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Palm Oil Declines as Monthly Board Report May Miss Expectations

Feb. 9 (Bloomberg) -- Palm oil dropped on speculation that a government report due for release tomorrow that includes stockpiles in Malaysia, the second-largest producer, may not show as big a decline in reserves last month as forecast.

The April-delivery contract fell 0.2 percent to close at 3,148 ringgit ($1,047) a metric ton on the Malaysia Derivatives Exchange. The edible oil, 0.9 percent lower this year, rallied 2.3 percent yesterday amid speculation that the reserves are set to decline.

“A bearish report would open the floodgates for a massive profit take,” said Paramalingam Subramaniam, director of brokerage Pelindung Bestari Sdn., referring to the Malaysian Palm Oil Board report, which also has output and export data.

Futures advanced yesterday after a Bloomberg survey showed that January inventories probably fell to a five-month low. Stockpiles lost 2.4 percent to 1.99 million tons, dropping below the 2 million-mark for the first time since August, according to the survey of three analysts and two plantation companies.

“Palm oil is correcting, consolidating from yesterday’s sharp rise,” said Chandran Sinnasamy, trading head at Kuala Lumpur-based LT International Futures (M) Sdn. Chandran expects stockpiles to be 2.05 million tons, as exports continue to slow.

Output may have dropped 13 percent to 1.3 million tons, the lowest level since February last year, while exports lost 15 percent to 1.35 million tons, the biggest decline since August 2010, the survey also showed.

USDA Assessment

Investors “are keeping an eye on the February crop production as well as the supply-and-demand reports,” Gnanasekar Thiagarajan, a director at Commtrendz Risk Management Services Pvt., said in a report, referring to the global crop estimates that are to be released by the U.S. Department of Agriculture at 8:30 a.m. in Washington today. The U.S. outlook will cover soybeans, which are crushed to make a rival oil.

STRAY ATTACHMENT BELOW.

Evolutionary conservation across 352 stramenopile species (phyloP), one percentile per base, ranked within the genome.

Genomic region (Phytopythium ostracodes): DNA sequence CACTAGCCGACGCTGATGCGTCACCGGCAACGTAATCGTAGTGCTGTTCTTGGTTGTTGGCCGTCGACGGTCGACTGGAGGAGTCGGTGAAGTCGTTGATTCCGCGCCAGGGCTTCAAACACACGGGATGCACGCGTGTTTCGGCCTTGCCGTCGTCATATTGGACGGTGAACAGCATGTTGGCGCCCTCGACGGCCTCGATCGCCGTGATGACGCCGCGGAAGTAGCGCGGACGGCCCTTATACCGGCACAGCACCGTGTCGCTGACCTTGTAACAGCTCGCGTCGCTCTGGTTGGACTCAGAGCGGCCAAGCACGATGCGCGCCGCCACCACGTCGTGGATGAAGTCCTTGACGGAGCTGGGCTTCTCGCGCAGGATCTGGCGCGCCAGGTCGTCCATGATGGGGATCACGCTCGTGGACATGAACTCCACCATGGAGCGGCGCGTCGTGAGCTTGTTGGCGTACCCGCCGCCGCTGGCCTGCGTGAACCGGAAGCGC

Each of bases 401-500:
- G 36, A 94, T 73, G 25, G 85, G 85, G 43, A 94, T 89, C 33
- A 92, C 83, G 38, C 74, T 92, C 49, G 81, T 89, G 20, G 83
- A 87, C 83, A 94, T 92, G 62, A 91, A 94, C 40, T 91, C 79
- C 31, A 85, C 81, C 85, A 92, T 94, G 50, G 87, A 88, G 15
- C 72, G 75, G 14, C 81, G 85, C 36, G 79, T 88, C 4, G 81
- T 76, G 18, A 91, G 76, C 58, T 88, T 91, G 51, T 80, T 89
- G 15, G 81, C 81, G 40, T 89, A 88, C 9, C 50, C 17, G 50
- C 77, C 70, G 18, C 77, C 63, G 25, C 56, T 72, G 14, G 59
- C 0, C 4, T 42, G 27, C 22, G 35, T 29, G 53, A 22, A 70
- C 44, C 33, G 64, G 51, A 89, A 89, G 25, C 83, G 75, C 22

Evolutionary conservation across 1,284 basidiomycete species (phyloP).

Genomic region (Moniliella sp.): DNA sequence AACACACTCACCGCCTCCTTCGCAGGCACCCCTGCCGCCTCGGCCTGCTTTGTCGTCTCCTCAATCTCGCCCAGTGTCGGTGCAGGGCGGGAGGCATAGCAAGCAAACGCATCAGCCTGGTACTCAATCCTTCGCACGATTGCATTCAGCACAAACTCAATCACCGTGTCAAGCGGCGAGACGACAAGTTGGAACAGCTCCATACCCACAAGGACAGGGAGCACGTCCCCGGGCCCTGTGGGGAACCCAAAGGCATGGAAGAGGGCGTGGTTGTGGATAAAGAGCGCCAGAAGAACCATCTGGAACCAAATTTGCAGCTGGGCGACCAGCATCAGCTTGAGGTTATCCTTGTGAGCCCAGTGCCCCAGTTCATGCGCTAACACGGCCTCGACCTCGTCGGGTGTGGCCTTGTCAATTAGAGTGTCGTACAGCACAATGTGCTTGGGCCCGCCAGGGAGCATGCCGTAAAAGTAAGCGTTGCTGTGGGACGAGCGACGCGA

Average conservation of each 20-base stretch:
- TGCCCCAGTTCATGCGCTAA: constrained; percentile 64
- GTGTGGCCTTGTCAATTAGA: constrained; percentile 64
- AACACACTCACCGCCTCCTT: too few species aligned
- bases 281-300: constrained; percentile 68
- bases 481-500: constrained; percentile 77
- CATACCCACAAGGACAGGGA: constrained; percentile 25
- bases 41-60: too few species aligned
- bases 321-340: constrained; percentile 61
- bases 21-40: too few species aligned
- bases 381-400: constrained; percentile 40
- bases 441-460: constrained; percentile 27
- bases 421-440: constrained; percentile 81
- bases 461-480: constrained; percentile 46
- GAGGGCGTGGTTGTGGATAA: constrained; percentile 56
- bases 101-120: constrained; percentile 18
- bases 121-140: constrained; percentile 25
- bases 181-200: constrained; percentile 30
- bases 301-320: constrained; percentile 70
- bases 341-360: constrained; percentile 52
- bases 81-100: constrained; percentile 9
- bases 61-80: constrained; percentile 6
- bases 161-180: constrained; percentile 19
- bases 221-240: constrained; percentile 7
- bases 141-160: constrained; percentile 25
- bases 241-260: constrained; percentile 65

Malaysian palm oil exports to Iran have suffered as a result of U.S. sanctions on the Middle East nation, International Trade and Industry Minister Mustapa Mohamed told reporters in Kuala Lumpur today.

Soybeans for March delivery were little changed at $12.305 a bushel on the Chicago Board of Trade at 6:09 p.m. Soybean oil, a substitute for palm oil in food and fuel, traded little changed at 52.60 cents per pound.

Palm oil for September delivery gained 0.2 percent to close at 8,246 yuan ($1,310) a ton on the Dalian Commodity Exchange. Soybean oil for September declined 0.2 percent to end at 9,286 yuan a ton.

To contact the reporter on this story: Ranjeetha Pakiam in Kuala Lumpur at rpakiam@bloomberg.net

To contact the editor responsible for this story: James Poole at jpoole4@bloomberg.net

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